The prosecution now claims that Kolomiyets was ‘released’ in Nalchik where he is supposed to have stayed the night at the station, then gone to some field by one taxi, gathered some marihuana growing wild, 150 grams of which the officers then ‘found’ in another taxi that he was driving in. Even if one could believe for a second that the officers had released him, there was no reason for Kolomiyets to have stayed the night at the station, since Galina has three sisters living in Nalchik who would have happily put him up. She believes that in all of this the same packet found in her ex-husband’s safe has been used.
The charges over Maidan were laid shortly after those for “possession of drugs in a large quantity”.
The investigators claim that he was a member of the ‘Ukrainian Insurgent Army’ [UPA], an organization banned in Russia, and “shared its extremist ideology”. He is supposed to have gone to Maidan on Jan 20 “in order to show armed resistance to law enforcement officers”.
There he allegedly caused the ‘physical pain’ that has been turned into ‘attempted murder’ of the then Berkut officers M. Kozakov and A. Havrylenko.
Kolomiyets was a Maidan activist, and on that the truth in the investigators’ claims ends. He denies any involvement in this organization called ‘UPA’, and there is absolutely nothing to back the claims aside from his confessions which he has retracted and says were given under torture.
He also denies having been involved in any violence on Maidan. His lawyer, Mikhail Kushel points out that the two ex-officers claimed to have recognized Kolomiyets as the specific activist who, among a huge number, had hurled a Molotov cocktail at them a year and a half after the event. He was presumably so memorable because they had “experienced physical pain”.
As reported here, Kolomiyets has given a harrowing account of the torture he suffered. This included, for example, having a bag placed over his head, and his fingers attached to a wire, after which a damp rag was placed under his hands and an electric current turned on.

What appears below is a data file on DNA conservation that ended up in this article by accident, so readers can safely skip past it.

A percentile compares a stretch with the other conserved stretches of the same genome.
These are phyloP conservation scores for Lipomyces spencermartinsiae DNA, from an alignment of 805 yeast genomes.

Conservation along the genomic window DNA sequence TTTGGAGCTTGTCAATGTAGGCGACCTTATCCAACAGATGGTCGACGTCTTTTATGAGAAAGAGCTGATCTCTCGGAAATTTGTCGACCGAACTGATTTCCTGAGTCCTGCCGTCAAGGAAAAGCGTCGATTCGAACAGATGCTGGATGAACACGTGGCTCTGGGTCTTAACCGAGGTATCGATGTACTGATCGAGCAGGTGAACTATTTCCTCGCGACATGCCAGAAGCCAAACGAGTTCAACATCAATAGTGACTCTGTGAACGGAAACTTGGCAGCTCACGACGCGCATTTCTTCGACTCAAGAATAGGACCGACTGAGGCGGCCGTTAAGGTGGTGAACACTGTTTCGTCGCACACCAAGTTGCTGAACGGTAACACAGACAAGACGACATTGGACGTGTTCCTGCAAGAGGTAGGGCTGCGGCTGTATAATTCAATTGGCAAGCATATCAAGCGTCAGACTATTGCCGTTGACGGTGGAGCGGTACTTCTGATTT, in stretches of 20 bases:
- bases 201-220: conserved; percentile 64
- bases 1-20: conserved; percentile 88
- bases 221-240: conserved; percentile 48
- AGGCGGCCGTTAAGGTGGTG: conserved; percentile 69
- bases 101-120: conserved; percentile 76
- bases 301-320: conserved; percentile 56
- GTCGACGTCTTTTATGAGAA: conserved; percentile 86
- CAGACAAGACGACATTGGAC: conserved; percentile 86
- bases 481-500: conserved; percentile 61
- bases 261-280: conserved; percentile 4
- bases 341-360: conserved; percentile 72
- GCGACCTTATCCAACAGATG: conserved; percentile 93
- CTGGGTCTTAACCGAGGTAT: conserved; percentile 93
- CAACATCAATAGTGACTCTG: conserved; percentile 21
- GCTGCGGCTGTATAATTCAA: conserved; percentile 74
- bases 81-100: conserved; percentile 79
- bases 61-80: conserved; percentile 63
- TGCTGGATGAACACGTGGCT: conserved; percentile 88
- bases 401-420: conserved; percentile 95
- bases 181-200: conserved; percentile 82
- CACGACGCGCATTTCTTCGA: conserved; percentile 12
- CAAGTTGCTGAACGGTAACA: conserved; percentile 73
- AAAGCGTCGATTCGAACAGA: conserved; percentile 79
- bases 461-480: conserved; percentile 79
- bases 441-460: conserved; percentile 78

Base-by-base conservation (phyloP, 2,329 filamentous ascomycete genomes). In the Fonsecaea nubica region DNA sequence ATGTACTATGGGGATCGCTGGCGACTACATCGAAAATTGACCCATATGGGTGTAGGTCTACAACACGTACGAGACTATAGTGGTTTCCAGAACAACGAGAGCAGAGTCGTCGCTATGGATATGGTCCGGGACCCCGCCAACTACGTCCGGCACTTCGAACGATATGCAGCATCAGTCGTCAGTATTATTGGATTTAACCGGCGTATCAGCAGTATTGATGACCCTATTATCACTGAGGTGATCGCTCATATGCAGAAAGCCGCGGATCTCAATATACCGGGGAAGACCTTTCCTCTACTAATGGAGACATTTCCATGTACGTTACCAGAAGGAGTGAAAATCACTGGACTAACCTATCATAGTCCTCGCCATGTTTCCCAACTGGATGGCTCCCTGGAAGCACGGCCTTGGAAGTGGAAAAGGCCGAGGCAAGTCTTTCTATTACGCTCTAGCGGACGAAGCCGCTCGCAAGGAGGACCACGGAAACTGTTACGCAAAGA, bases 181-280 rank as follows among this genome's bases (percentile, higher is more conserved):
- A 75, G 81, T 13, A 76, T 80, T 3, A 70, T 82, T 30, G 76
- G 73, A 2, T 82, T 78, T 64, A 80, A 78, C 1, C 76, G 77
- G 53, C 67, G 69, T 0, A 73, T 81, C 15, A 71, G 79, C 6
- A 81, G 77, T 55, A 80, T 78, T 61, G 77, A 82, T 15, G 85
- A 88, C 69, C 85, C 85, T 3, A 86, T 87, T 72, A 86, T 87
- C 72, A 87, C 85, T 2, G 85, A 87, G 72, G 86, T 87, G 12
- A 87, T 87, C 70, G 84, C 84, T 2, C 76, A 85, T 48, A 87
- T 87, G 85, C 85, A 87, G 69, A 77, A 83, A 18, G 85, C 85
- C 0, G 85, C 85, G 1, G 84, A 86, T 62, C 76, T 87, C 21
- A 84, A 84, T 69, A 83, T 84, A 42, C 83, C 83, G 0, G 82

Kolomiyets has clearly stated to the court that they used the torture to force him to say that he had taken part in extremist Ukrainian organizations in Kyiv in 2014 and that he had tried to kill Berkut officers. He told the court, under presiding judge Mikhail Belousov, that he had turned to all previous lawyers and told them of his innocence and of the illegal and criminal activities of the police officers. They had responded that there was no point in such a position and that he should confess. All ‘confessions’ were tortured out of him, he stresses, in the absence of legal assistance.
The court has shown no interest. This sadly is to be expected. The most serious part of the indictment, which carries a sentence of up to 20 years, should have been thrown out of court at the preliminary hearing. Even if the charges were not absurdly implausible, they would still pertain to something that happened in Ukraine, to Ukrainians and under Ukrainian law.
The next hearing in Kolomiyets’ trial is on June 1. The next victim is unknown, but Natalya Poklonskaya, the de facto Crimean prosecutor facing sanctions for her part in Russia’s annexation of Crimea,to continue reprisals against Ukrainians who took part in Euromaidan in Kyiv. With this level of lawlessness, any Ukrainian national is in danger.